Every year we have a range of different dissertation topics that reflect students' research interests. For illustration, this list presents some past dissertation topics:

  • The Nature of Industrial Preservation: Mapping Gentrification in New Islington, Manchester
  • Exploring the (post)political nature of urban climate change governance: a study of Manchester: A Certain Future
  • Multi-actor Partnership for Environmental Governance: An Investigation from the Perspective of Bangladesh
  • Transition Impossible? A Post-Political Analysis of the Transition Movement
  • Representation of Nature in Environmental Campaigns: The Visual Case of Greenpeace's #SavetheArctic Polar Bear
  • From government to governance in an age of austerity: an evaluation of new land management partnerships to fit a new economic era for the Peak District National Park
  • The urban commons and the scalar politics of climate activism
  • Manchester Certain Future Forum: Success of network partnerships in promoting sustainability behaviour change.

What our students say

"From the very start, I found all the staff extremely friendly and helpful. There was always someone to speak to, no matter what the problem - as someone who came into studying this subject from a very different undergraduate degree, this made my transition much easier. It also helped that the teaching staff have a real passion for the subject, which I found infectious and inspiring."

Oliver Gibbons, MSc Environmental Governance

Facilities

The Arthur Lewis Building provides excellent resources including analytical laboratories, studio facilities, workshops, seminar rooms, an on-site cafe and dedicated computer clusters including GIS facilities.

Disability support

Practical support and advice for current students and applicants is available from the Disability Advisory and Support Service. Email: 



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Environmental problems are indisputably a part of the contemporary political landscape. Societies across the globe increasingly confront innumerable and often inter-related environmental challenges ranging from climate change and loss of biodiversity to local conflicts about land-use. Read more

Overview

Environmental problems are indisputably a part of the contemporary political landscape. Societies across the globe increasingly confront innumerable and often inter-related environmental challenges ranging from climate change and loss of biodiversity to local conflicts about land-use. Each of these challenges has political, economic, cultural and ethical dimensions; each provides an opportunity to rethink longstanding debates and opens up new fields of political enquiry.

SPIRE’s Masters in Environmental Politics has run since 1996 and is taught by some of the most prominent figures in the field. The course is designed for people who wish to understand and analyse the wide range of political and policy questions thrown up by increasingly complicated environmental problems. It has attracted students from all over the UK, the EU and the world. The international mix of students and staff adds greatly to the nature of discussion and learning.

Keele University has an unrivalled reputation for its work in Environmental Politics, with internationally recognised experts in various fields of social science environmental research particularly in the fields of sociology, political theory, economics, international relations, environmental ethics and public policy. Our interdisciplinary approach, together with a large and active research community on environmental issues within Keele, contributes to a thriving intellectual culture of which you can expect to be a part as an Environmental Politics student.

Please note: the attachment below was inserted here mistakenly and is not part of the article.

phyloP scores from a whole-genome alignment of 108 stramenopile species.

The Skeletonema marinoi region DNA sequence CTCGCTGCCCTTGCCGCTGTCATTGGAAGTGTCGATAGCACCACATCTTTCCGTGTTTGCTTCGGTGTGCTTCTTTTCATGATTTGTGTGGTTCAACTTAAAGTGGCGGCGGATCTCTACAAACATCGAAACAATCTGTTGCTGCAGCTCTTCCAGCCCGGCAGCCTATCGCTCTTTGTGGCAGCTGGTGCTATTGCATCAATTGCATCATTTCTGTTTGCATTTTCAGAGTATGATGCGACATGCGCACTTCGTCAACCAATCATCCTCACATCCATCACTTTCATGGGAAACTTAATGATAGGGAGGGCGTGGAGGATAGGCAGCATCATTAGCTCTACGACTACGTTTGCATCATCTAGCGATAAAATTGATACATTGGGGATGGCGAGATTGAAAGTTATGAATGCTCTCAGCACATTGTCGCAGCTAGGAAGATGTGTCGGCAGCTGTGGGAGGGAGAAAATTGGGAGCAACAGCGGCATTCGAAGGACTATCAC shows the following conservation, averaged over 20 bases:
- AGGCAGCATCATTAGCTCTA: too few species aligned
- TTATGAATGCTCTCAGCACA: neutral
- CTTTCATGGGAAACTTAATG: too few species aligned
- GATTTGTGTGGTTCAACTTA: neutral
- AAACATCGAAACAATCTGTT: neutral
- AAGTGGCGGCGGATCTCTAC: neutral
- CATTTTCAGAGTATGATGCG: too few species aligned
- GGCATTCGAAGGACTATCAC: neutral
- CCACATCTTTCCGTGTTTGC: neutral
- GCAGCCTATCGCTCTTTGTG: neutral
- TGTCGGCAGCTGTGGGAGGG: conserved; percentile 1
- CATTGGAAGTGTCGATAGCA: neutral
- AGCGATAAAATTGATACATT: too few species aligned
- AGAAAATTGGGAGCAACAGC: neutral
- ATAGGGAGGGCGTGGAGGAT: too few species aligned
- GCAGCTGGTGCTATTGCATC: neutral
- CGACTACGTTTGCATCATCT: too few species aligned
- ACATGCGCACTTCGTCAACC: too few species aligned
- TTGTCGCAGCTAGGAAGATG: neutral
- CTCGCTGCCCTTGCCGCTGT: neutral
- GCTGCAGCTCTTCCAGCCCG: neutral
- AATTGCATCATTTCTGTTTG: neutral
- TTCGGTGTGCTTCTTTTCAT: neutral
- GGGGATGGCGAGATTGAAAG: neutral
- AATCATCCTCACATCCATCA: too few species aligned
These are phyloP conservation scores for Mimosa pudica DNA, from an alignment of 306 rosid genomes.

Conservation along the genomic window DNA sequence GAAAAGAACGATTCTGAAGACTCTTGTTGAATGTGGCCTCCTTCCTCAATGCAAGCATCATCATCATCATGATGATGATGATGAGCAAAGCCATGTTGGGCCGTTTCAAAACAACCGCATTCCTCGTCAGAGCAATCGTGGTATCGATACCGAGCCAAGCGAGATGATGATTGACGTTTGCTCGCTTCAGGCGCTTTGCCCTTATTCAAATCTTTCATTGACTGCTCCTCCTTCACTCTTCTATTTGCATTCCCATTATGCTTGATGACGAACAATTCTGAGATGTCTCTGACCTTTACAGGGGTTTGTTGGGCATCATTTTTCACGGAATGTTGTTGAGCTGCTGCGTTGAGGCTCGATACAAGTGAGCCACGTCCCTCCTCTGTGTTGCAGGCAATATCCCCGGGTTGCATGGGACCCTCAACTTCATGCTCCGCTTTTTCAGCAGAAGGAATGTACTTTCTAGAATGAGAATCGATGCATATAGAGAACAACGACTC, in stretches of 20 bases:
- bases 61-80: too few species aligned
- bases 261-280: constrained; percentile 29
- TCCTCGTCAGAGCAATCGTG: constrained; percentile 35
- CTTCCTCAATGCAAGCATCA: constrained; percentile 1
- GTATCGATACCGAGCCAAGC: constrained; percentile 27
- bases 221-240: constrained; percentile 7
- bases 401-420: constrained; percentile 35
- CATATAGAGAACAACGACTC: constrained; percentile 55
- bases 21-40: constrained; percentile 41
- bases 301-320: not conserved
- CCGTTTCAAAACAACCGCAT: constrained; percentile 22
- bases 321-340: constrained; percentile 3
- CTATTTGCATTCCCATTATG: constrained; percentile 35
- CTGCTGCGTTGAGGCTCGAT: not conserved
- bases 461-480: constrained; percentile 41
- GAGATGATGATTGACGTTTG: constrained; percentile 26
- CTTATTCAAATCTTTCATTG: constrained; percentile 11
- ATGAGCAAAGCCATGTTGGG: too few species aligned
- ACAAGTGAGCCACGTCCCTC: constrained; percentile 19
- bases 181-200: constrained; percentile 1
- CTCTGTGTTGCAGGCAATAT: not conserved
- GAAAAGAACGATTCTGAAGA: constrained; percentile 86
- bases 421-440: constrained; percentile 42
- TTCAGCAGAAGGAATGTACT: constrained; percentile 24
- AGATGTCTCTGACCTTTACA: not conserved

The course is taught over a 12 month period (September-September; January-January). It is available as a full-time and/or part-time mode of study. Students completing the course have gone on to a variety of careers in the public, private and voluntary sectors.

See the website https://www.keele.ac.uk/pgtcourses/environmentalpolitics/

Course Aims

The aim of the MA/MRes in Environmental Politics is to provide you with an intensive period of study in which to learn about environmental politics and policy in a systematic and critical manner. It aims to provide you with a foundation in the theoretical and practical dimensions of this challenging, interdisciplinary field. In addition to your core modules for the MA/MRes, we recommend that you take our Dimensions of Environmental Politics module, which introduces five key fields of political inquiry in relation to the environment. It looks at: green political theory; the political sociology of the environment; the environment and public policy; environment and political economy; and international environmental politics. Your other chosen elective modules and your dissertation project give a broad scope in which to pursue specific environmental topics of your own choosing.

Course Content

Taught masters programmes require satisfactory completion of at least 180 credits, made up of 6 taught module (120 credits) plus a 15,000 word dissertation (60 credits). The MA and MRes programmes differ in that the MA programme contains more subject-specific modules and less research training, while the MRes programme contains more research training, in preparation for a research career or for undertaking a research degree such as a PhD.

MA
• Power, Knowledge and the World (30 credits)
• Perspectives in Politics and International Relations (30 credits)
• Research in Action (15 credits)
• Three (15 credits) optional modules chosen from the list below
• 15,000 word dissertation on an approved topic in Public Policy (60 credits)

MRes
• Research Design and Process (20 credits)
• Two 15 credits optional modules chosen from the list below
• Perspectives in Politics and International Relations (30 credits)
• Quantitative Data Analysis I (20 credits)
• Qualitative Data Analysis (20 credits)
• 15,000 word dissertation on an approved topic in Public Policy (60 credits)

Options